Character and the Conduct of Life: Practical Psychology for Everyman

By William McDougall | Go to book overview

CHAPTER XIX
To Wives

DO not forget that in taking you to wife your husband has paid you the highest compliment he can command. He has declared to the world that you are the woman he most esteems; he has given you a degree of liberty which you could not otherwise enjoy without reproach; he has given you, so far as he is able, an assured position in society. And, in so doing, he has made many sacrifices. He has sacrificed much of his freedom; his freedom to flirt and make love where he pleased without serious reproach; his freedom to travel, to live where and how he liked, to give up his job and try his hand at something else. He has virtually halved his income and assumed economic responsibilities of unknown extent. He has sacrificed much or many of his friendships with men, and perhaps also with women. He has resigned much or all of the easygoing comfort of club-life, which to most men is so congenial and refreshing. He rightly hopes that you will more than make up to him for all these losses; and it is your primary task to see that this expectation shall not be disappointed.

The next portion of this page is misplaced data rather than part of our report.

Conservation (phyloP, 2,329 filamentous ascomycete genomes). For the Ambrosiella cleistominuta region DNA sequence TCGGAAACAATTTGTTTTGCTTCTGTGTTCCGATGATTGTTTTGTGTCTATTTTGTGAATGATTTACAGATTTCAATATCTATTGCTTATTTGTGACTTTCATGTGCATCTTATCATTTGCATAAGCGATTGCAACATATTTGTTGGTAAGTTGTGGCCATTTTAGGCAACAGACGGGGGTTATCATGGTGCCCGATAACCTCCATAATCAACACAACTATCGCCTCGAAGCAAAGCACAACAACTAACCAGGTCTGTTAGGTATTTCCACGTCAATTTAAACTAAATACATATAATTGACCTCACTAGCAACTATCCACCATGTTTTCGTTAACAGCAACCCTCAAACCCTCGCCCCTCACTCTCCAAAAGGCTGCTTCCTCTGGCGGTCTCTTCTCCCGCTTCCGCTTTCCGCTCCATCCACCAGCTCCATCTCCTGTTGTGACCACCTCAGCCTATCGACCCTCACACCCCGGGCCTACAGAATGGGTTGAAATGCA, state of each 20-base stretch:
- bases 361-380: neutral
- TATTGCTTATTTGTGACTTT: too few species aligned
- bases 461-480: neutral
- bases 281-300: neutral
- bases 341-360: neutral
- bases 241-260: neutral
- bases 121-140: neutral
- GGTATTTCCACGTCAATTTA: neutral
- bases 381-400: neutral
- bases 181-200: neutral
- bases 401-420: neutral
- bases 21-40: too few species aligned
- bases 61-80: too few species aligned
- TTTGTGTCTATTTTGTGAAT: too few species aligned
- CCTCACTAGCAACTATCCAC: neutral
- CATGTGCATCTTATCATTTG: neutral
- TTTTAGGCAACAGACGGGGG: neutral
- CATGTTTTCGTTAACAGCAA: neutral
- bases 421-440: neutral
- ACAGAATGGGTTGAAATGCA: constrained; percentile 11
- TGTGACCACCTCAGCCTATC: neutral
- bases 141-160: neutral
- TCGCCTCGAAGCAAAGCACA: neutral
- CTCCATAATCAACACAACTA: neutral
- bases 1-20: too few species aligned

Happy the wife whose man can honestly say that

-336-

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